Supercars, exotics, classics, and rare versions of common cars all share a similar trait - they're aspirational. They can be the reward at the end of a life full of work, and the start of a life of leisure. I asked you dreamers to give me the best cars that tickled your fancy for under an $80k budget, and you delivered.
The Porsche Boxster was always a bit of an oddball. First, it had the configuration that the 911 should have had to be a capable, out of the box supercar, rather than a screaming death pendulum. While the first generation Boxster wasn't much to look at with its runny egg headlights (followed by the Porsche 996), the later versions were absolutely magnificent, and one hell of a value. The Spyder ramped up the quality, culminating in the fine specimen of automotive engineering you see here. Not bad, Stuttgart, not bad.
(Suggested by B_Dol)
There's a certain kind of person that takes a car that's already stupid fast and makes it even stupider-faster. This 2015 Chevrolet Corvette is a low-mileage, 550-horsepower example that will eat any supercar on the road for breakfast, with enough room for modifications that it can be a world-beater with some overnight parts from Detroit. It's an attainable exotic if you start saving your pennies now.
(Suggested by Charlie Burnor)
The Ferrari 456 got a lot of flak for being one of first mass-market Ferraris available with an automatic, even with...wait..this isn't an automatic? Sources have confirmed that this car is equipped with a six-speed manual transmission, a rare sight among these already rare cars. The V12 engine in the front is a derivative of the powerplant found in the 550 and 575, and that makes parts a little easier to come by, but only just. While the car isn't the most notable in the Ferrari lineup, a manual will always be a thing of value for anyone dreaming of everyday thrills.
(Suggested by rb1971 MaserS55Z3ME9ContiDoc)
Here's Audi's train of thought when they came up with the iconic R8: "Let's take the engine that we put in almost every single car we make and give it the best chassis we've ever made. There. Job done." While this car wasn't a direct competitor to the "big dog" exotics, it's certainly a contender for most visually striking, easiest to drive everyday, and most reasonable maintenance schedules and prices. And to add to the awesome, you can add twin turbos to it or supercharge the already stout V8 engine to get something that will blow the doors off any Ferrari or Lamborghini dumb enough to challenge it.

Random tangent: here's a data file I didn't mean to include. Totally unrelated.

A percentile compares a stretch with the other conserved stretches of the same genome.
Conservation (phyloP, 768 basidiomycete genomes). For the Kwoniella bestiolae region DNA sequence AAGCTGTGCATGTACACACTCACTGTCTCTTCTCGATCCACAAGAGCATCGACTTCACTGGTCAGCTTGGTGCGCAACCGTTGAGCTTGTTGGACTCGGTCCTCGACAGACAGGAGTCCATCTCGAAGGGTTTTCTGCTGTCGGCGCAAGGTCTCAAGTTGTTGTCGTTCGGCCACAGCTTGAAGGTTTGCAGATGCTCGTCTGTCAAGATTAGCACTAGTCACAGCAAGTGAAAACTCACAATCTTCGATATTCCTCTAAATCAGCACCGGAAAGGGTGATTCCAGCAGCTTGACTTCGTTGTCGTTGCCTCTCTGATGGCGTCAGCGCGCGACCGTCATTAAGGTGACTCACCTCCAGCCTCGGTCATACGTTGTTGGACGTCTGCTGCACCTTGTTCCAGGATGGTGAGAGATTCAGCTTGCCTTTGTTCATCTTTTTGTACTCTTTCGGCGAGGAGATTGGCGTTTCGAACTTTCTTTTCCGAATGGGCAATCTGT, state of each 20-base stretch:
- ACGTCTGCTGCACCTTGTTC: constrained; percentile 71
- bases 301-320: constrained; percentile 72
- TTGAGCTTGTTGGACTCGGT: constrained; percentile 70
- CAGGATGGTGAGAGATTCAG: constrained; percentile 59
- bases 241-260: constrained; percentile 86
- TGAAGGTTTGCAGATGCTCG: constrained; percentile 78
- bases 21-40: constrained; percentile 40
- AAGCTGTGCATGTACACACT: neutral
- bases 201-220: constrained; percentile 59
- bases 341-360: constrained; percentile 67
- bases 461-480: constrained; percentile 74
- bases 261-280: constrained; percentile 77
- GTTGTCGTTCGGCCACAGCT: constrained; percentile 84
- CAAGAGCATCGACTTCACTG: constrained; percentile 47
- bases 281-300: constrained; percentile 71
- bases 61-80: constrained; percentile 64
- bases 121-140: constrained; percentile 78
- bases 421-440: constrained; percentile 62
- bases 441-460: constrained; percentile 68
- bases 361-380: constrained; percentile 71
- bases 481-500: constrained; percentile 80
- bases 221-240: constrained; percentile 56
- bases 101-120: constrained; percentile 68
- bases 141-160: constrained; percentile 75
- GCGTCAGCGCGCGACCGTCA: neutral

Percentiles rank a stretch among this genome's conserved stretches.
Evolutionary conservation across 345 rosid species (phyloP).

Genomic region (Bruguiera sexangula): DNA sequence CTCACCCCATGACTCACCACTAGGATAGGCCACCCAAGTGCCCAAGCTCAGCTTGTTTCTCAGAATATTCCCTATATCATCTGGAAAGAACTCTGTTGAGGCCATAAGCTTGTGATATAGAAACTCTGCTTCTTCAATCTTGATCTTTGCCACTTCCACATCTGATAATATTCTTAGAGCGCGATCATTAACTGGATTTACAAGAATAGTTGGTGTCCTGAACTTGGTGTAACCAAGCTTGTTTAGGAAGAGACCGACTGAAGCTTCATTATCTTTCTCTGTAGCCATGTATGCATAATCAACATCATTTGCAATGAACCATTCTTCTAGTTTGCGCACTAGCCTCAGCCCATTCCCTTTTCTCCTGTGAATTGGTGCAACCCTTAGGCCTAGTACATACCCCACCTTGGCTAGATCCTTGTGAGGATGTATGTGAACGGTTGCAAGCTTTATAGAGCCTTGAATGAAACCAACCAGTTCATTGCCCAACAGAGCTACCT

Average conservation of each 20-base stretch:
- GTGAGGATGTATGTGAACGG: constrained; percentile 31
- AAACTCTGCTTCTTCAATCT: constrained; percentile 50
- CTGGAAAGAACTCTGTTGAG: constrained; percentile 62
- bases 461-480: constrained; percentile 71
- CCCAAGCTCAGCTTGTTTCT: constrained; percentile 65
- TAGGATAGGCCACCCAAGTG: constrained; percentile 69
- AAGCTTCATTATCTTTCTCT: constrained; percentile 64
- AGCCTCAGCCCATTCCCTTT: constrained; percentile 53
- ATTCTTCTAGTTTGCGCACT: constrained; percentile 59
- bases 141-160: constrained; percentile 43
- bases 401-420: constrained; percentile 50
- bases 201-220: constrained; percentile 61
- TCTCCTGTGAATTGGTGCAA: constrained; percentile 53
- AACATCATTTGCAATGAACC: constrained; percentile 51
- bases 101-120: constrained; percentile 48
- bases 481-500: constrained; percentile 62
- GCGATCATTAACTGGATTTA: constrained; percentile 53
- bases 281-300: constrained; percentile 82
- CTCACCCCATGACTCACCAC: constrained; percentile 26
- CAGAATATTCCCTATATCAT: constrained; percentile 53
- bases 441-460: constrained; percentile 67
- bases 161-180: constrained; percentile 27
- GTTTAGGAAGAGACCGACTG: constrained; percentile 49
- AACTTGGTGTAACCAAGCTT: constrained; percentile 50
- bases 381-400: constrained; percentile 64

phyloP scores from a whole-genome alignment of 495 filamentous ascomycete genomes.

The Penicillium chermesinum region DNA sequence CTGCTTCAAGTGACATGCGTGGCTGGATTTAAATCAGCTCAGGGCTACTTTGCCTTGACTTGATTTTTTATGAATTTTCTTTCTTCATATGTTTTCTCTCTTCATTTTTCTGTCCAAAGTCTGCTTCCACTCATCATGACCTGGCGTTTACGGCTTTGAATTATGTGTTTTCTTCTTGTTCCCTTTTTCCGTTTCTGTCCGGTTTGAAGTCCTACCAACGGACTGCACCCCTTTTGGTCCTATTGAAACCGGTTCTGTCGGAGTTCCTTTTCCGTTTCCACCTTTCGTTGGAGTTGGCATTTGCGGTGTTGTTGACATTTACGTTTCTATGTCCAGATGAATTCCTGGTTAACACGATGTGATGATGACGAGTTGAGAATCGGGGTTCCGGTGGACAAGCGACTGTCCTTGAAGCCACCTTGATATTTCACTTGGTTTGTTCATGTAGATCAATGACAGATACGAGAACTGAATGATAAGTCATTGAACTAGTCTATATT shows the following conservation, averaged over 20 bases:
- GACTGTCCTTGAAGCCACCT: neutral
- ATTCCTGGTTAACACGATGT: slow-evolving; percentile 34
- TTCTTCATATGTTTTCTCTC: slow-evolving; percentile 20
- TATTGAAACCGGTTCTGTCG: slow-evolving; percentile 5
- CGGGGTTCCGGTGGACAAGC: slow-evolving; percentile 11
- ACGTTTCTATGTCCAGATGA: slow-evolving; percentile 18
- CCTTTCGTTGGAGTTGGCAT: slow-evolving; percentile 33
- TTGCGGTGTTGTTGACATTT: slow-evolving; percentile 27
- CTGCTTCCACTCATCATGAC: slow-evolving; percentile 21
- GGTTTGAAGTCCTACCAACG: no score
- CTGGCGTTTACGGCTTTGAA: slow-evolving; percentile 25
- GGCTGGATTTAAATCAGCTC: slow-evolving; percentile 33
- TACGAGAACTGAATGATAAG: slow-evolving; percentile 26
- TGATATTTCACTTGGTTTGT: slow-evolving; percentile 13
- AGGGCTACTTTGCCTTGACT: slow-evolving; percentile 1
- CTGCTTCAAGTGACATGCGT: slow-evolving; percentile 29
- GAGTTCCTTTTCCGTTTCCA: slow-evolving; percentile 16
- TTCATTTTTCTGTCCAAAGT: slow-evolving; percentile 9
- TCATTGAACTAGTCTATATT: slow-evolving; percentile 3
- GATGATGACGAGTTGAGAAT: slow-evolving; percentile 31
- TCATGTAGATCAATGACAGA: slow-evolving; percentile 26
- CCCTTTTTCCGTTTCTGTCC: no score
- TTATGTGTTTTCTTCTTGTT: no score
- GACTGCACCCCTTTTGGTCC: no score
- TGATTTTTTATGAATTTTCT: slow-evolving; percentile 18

(Suggested by DK)
The Aston Martin DB9 is one of the most beautiful cars ever made. It's a shame that they made so many, because prices have decreased to the point that a good DB9 is now attainable by the regular folk (I call them "Reggies"). Perhaps that's a good thing, as it will give those who dreamed about the car a chance to own it without the hassle of it being some weird title-flipped salvage car. British motoring seldom gets any better than this.
This DeTomaso Pantera deserves to be in anyone's dream garage, if only for the fact that it has a relatively reliable Ford V8 powerplant in an Italian body. This is what's called international harmony. Each country does what it does best, and the product is something truly awe-inspiring. Buy it, and spend all day mashing the loud pedal and yelling the Italian equivalent of Git'r done.
(Suggested by tehkav)
Who could say no to a Cord? I'll let My X-type is too a real Jaguar explain:
Supercharged Cord 810, it did not meet its reserve but a look on the seller's website showed the asking price was $79,500 (At least that is what was in the loan calculator. So I say it counts) As for why it was the 1st car with popup headlights and it's supercharged, that makes it the most Jalop car of the era.
(Suggested by My X-type is too a real Jaguar)
This Mercedes-Benz E63 AMG Wagon is one of those cars that doesn't need to exist because it makes too much sense. Insane power from a biturbo V8? Massaging seats? Enough room for the whole family plus several stray animals? Check, check, and double-check. I got to drive one of these for a short while and while it's violently fast, it's so composed that you'd be doing triple the speed limit and legitimately not notice. It's for the upper-class family that loves monster truck rallies.
(Suggested by sm70- why not Duesenberg?
This Jaguar E-Type, in this color, engine configuration, and trim level (convertible) is the tops when it comes to desirability, and at its current asking price it's a steal and will appreciate to a six-figure car in the coming years. Don't think of it as a car, think of it as a growing bank account that you can drive and perform the occasional bias-ply donut.
(Suggested by SirPoopyPants)
Do you remember when you could buy an Acura NSX for $20,000? I do. I also remember when a pack of gum cost a quarter. Now, an NSX is the unobtainium supercar that just happened to have a Honda Accord engine in it. It was Ayrton Senna's favorite car...or something. Acura's not making it anymore, except for the fact that the new NSX is being released shortly. Why are these cars so ridiculously valuable? I understand the ease of use aspect, but when you're paying nearly six figures for a mass market Honda, things have taken a turn for the weird. In any case, there's a good chance I have no idea what I'm talking about and this will be the next car crossing a million-dollar valuation at RM. Get it before it gets there.
Tavarish is the founder of APiDA Online and writes about buying and selling cool cars on the internet. He owns the world's cheapest Mercedes S-Class, a graffiti-bombed Lexus, and he's the only Jalopnik author that has never driven a Miata. He also has a real name that he didn't feel was journalist-y enough so he used a pen name and this was the best he could do.